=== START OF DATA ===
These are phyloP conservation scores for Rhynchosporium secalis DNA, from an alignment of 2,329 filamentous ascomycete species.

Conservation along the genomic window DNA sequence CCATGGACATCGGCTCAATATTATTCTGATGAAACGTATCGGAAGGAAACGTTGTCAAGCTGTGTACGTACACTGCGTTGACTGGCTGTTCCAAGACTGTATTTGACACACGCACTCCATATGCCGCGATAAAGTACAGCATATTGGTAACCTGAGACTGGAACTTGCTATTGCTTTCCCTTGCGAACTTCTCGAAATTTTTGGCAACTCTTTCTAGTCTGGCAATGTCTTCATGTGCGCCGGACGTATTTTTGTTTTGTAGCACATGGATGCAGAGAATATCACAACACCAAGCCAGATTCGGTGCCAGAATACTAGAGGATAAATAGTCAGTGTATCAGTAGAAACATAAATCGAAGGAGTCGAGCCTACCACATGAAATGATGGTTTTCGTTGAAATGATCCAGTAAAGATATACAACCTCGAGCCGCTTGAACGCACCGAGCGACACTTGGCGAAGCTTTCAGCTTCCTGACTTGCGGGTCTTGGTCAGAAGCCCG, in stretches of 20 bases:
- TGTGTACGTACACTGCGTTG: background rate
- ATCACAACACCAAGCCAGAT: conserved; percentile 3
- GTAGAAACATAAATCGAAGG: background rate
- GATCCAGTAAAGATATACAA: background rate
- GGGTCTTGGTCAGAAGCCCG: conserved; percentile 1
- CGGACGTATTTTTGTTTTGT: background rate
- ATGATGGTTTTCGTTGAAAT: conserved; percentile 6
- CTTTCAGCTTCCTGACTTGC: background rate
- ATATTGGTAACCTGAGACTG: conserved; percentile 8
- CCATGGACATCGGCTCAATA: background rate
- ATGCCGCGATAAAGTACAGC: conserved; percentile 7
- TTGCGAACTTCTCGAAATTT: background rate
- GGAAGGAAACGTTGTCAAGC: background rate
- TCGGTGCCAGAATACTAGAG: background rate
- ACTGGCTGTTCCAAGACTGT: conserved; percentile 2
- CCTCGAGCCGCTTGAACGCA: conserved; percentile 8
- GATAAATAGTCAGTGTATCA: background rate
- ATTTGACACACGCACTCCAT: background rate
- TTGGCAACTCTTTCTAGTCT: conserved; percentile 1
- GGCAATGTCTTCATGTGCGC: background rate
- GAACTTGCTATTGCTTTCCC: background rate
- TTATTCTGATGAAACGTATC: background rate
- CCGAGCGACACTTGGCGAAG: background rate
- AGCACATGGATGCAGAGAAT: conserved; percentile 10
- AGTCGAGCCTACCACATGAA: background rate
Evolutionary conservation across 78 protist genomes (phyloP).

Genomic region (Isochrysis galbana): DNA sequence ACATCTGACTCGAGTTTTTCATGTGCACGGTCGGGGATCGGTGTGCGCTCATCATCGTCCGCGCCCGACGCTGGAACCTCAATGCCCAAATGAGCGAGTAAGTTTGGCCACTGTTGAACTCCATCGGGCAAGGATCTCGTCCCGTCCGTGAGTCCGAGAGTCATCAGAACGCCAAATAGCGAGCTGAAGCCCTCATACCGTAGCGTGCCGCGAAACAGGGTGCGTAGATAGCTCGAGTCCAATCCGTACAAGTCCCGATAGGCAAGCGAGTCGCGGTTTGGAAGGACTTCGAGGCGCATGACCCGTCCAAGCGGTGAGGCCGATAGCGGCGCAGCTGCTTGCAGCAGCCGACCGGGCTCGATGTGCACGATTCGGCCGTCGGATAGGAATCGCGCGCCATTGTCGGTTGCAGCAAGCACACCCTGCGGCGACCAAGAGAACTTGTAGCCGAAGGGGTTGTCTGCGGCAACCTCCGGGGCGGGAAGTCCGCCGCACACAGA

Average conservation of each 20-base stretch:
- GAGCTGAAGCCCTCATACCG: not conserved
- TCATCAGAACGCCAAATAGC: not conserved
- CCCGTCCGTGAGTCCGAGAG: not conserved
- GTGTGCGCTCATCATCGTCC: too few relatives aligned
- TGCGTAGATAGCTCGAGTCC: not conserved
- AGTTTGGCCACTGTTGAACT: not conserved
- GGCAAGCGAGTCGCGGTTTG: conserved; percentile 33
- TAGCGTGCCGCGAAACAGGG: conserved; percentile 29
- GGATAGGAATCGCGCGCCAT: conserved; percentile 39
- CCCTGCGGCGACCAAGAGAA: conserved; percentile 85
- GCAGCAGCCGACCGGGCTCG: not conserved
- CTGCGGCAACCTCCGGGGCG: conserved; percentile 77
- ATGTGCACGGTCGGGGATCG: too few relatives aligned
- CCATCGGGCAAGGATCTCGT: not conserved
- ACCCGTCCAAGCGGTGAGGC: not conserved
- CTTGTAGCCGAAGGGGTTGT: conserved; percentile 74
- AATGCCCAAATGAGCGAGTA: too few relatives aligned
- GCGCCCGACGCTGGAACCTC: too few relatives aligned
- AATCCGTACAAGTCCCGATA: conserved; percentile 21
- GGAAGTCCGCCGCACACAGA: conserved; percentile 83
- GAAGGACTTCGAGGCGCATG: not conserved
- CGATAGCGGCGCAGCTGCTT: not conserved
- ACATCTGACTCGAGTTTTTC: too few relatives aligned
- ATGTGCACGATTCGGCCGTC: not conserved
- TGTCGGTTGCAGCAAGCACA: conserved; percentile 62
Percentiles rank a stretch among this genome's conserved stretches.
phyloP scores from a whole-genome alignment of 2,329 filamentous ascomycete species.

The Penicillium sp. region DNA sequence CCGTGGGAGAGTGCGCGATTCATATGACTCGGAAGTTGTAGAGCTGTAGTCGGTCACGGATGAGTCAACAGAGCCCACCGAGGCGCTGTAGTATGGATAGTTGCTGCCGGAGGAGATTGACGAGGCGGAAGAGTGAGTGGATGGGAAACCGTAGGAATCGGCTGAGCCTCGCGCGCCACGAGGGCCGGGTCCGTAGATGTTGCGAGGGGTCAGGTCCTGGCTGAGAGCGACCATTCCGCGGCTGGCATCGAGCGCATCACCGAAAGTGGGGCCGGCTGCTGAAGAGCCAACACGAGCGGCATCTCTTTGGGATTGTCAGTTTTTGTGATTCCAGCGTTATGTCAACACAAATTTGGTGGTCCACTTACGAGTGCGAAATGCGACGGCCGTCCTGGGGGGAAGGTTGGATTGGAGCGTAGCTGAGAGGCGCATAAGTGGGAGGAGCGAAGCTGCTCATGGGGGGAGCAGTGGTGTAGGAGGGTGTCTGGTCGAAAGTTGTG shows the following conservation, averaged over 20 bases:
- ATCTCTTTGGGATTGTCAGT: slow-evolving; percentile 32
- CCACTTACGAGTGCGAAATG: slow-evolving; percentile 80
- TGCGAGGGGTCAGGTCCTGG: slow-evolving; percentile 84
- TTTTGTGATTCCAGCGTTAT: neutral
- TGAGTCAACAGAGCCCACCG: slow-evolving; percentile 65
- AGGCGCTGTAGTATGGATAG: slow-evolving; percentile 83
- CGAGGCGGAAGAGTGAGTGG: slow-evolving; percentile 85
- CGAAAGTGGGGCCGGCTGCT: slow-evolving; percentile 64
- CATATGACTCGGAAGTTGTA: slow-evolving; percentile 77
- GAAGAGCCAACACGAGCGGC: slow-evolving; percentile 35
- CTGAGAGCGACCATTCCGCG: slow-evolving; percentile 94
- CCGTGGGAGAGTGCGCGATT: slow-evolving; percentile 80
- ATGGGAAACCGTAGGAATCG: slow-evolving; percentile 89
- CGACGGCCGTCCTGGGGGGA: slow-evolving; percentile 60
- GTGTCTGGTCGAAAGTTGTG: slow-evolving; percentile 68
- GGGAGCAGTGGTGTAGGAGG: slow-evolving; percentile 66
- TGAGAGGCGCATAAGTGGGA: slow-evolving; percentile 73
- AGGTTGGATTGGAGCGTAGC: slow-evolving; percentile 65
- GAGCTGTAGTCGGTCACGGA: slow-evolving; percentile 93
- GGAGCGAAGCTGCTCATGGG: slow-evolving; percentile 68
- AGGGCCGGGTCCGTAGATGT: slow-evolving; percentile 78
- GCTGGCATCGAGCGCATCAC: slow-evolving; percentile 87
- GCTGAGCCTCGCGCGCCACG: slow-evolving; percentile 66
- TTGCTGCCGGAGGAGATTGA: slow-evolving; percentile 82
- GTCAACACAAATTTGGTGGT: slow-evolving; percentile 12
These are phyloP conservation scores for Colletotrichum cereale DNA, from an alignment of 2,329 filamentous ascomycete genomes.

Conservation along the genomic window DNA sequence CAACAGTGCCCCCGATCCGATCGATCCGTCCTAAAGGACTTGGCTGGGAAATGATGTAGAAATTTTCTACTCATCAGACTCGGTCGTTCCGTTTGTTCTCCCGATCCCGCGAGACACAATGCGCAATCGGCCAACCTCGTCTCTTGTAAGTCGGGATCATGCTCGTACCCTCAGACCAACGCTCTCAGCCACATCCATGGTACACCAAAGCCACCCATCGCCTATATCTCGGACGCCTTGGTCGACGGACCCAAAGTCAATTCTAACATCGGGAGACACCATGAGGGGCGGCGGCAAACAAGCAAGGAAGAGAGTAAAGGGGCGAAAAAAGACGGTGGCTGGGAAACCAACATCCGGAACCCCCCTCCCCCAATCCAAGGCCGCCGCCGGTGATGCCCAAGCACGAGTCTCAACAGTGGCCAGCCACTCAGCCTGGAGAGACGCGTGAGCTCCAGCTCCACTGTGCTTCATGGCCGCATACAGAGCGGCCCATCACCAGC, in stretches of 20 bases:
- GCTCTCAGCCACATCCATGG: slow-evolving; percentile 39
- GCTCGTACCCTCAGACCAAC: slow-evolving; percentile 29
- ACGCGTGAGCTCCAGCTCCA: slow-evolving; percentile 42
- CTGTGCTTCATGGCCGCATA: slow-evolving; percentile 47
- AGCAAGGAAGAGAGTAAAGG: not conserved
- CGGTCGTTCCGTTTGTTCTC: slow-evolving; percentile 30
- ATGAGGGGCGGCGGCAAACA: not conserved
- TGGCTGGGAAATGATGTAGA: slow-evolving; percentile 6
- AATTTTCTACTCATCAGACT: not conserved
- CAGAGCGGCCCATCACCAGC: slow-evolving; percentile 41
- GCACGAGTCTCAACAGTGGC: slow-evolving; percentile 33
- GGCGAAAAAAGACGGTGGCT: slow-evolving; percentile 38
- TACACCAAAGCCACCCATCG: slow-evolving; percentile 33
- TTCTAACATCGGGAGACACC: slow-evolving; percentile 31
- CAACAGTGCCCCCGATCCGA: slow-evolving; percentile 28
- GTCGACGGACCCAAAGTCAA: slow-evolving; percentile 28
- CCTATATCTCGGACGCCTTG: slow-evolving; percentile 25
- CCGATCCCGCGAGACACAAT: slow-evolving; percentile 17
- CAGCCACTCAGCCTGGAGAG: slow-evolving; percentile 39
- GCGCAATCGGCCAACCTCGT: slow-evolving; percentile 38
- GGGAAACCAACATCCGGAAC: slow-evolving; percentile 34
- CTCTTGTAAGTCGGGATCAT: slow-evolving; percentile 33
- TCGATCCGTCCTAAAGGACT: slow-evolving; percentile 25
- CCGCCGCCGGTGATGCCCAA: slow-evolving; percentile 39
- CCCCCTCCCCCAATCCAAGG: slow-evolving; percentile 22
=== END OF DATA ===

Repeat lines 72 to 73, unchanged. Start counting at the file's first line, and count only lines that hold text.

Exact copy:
- CGACGGCCGTCCTGGGGGGA: slow-evolving; percentile 60
- GTGTCTGGTCGAAAGTTGTG: slow-evolving; percentile 68